Propeller

Wednesday, February 18, 2015

JPS Given 6 Months to Refund $973 Million To Customers

The Office of Utilities Regulations (OUR) has given Jamaica Public Service Company (JPS) six months to refund customers $973 million for foreign exchange adjustments applied in 2013.

The regulator said that the charge was “unilaterally imposed during the period March 2013 to December 2013 as Foreign Exchange Adjustment on fuel supplied by Petrojam Limited”.

JPS is required to provide the OUR with details of the mechanism that it will use to repay customers by February 23, or seven days after the effective date of the regulator’s directive which was made on February 16.

The determination was made by the OUR after it concluded that JPS had no authority under the existing regulatory framework to “unilaterally impose the additional cost on customers”.

A directive to repay the sums was previously issued by the regulator to JPS last July, but the light and power company protested the decision, saying that the OUR “arrived at its determination on the matter without the benefit of due process and requested a meeting with the Office to discuss the matter”.

The companies met in December, but the regulator was not convinced by JPS.

JPS has since responded to the OUR. The light and power company said it is reviewing the regulator’s directive.

“The OUR asked for an explanation of the charges in May 2013, which we provided in a matter of days. It is not clear why we did not hear from the OUR until more than a year later on this issue,” said JPS’ President and CEO Kelly Tomblin.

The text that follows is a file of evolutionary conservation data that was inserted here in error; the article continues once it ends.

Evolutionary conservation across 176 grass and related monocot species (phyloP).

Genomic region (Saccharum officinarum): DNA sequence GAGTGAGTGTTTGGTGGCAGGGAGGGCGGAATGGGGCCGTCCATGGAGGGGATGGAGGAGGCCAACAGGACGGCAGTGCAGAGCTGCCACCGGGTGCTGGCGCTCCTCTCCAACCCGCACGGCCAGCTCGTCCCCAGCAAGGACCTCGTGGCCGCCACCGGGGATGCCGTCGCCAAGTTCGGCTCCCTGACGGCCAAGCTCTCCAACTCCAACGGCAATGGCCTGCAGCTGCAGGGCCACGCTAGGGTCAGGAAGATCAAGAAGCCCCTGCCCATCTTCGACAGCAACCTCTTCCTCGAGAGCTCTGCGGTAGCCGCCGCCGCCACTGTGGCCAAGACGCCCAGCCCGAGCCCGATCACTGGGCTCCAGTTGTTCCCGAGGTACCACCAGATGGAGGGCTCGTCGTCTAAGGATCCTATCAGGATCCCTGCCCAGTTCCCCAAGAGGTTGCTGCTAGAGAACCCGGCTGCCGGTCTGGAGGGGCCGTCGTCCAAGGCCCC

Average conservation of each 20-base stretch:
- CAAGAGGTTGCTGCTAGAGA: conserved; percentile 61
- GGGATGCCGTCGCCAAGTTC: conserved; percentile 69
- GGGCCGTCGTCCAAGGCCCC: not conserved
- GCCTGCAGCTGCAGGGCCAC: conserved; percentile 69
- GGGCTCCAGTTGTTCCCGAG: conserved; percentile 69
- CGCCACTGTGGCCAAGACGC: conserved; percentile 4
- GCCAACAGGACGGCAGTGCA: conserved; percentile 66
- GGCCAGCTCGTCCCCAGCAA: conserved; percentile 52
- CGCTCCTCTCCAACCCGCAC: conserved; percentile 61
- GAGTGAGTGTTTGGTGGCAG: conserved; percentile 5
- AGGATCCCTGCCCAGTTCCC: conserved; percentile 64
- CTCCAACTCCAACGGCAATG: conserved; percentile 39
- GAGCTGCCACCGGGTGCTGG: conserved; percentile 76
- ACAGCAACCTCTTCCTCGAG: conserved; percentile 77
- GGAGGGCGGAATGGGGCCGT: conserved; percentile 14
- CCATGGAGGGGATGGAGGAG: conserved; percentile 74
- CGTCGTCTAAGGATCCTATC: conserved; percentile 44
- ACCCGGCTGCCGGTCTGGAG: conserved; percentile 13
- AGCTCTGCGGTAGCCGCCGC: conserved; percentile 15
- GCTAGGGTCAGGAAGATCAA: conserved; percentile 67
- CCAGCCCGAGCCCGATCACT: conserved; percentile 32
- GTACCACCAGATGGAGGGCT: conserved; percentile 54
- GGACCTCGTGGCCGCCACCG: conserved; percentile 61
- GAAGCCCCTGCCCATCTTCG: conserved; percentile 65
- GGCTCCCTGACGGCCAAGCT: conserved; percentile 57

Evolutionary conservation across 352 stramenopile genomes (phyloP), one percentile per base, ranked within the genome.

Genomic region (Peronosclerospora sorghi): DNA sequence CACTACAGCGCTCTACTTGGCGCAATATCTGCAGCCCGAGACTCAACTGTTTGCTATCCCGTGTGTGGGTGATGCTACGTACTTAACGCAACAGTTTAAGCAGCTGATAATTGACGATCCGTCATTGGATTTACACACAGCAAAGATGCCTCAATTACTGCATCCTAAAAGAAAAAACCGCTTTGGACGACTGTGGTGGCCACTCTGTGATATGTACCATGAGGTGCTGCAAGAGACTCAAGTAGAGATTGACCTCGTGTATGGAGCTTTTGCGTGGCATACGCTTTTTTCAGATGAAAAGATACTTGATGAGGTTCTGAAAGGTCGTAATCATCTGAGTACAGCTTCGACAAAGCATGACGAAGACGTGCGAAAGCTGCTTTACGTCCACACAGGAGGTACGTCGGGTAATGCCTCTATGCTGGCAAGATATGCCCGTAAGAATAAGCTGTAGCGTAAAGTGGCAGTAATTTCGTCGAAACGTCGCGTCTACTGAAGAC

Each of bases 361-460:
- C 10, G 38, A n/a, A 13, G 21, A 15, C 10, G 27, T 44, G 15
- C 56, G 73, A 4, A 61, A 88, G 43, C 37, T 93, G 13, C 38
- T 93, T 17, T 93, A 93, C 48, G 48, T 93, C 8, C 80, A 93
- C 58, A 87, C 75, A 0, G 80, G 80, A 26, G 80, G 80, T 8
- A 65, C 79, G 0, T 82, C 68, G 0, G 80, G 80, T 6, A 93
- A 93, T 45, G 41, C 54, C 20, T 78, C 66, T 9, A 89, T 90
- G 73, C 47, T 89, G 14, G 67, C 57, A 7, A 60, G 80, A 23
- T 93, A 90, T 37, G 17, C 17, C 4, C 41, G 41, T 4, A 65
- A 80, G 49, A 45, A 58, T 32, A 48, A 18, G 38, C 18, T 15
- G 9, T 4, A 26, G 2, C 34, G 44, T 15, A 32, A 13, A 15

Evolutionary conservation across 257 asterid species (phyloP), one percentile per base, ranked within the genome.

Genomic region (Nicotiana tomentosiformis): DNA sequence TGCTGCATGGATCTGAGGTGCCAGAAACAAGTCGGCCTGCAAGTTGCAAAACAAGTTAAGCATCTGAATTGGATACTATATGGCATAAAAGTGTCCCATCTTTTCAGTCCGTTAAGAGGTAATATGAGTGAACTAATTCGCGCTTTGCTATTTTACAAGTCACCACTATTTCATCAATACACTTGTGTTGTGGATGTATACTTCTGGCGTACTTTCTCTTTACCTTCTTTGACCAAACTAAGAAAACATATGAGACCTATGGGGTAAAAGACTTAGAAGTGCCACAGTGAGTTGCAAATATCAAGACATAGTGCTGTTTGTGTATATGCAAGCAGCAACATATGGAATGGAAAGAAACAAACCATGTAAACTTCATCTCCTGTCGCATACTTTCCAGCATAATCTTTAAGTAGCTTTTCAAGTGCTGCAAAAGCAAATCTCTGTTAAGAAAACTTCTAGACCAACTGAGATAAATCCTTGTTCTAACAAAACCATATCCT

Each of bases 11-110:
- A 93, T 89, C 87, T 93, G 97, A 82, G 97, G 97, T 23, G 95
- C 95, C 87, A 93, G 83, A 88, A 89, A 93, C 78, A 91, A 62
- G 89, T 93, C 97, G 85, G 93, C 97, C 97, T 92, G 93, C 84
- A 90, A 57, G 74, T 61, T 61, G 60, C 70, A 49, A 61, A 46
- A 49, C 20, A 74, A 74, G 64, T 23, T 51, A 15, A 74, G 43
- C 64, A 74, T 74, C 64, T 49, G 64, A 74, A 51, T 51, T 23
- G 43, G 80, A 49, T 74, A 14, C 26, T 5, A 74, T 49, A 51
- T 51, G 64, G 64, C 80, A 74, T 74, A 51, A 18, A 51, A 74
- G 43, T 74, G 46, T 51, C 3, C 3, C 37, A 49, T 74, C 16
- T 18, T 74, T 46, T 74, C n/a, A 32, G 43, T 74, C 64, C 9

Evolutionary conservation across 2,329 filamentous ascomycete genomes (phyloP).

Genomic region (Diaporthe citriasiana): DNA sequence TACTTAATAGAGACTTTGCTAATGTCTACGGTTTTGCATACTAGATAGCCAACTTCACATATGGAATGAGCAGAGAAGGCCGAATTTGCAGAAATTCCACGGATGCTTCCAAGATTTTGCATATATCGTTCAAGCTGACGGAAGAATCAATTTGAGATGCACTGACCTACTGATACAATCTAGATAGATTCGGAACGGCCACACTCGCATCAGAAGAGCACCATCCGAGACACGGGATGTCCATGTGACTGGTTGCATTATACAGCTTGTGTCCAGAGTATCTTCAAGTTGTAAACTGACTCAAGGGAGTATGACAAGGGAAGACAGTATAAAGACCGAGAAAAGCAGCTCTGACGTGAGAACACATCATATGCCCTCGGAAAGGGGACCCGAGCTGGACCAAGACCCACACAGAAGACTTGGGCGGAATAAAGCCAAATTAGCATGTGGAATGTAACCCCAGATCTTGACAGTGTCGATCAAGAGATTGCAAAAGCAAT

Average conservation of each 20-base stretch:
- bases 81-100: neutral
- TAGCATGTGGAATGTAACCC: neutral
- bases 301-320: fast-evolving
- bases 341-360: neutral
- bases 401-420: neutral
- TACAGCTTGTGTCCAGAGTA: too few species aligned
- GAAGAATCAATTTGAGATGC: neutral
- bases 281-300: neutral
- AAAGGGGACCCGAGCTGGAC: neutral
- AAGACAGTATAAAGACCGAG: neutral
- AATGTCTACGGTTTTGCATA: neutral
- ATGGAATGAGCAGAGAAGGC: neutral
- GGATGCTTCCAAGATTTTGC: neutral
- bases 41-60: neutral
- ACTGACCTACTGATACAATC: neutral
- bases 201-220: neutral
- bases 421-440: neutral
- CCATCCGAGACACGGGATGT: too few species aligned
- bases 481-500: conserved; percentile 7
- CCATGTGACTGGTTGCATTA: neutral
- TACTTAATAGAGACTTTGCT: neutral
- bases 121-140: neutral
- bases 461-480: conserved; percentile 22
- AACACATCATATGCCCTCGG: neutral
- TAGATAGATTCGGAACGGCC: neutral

“JPS believes we acted within the confines of the licence, but it appears, once again, that the OUR and JPS have a fundamental difference on what prudently incurred costs include,” she explained.

The latest directive comes on the heels of JPS announcing that it will appeal the electricity rate determination handed down by the OUR in January.

Two weeks ago, JPS said that it was making the rate appeal on specific regulatory principles.

“We believe that it is in the best interest of Jamaica to have an objective, independent appellate body review the matter, in keeping with our operating Licence,” said Tomblin.

“We are appealing specific regulatory principles – which need to be addressed in order to avoid a damaging precedent, with potentially devastating consequences for the energy sector.”

More specifically, the utility provider is challenging issues related to what is considered to be legitimate cost recovery and equity.

JPS is simply asking to be treated like other investors in the energy market,” said Tomblin.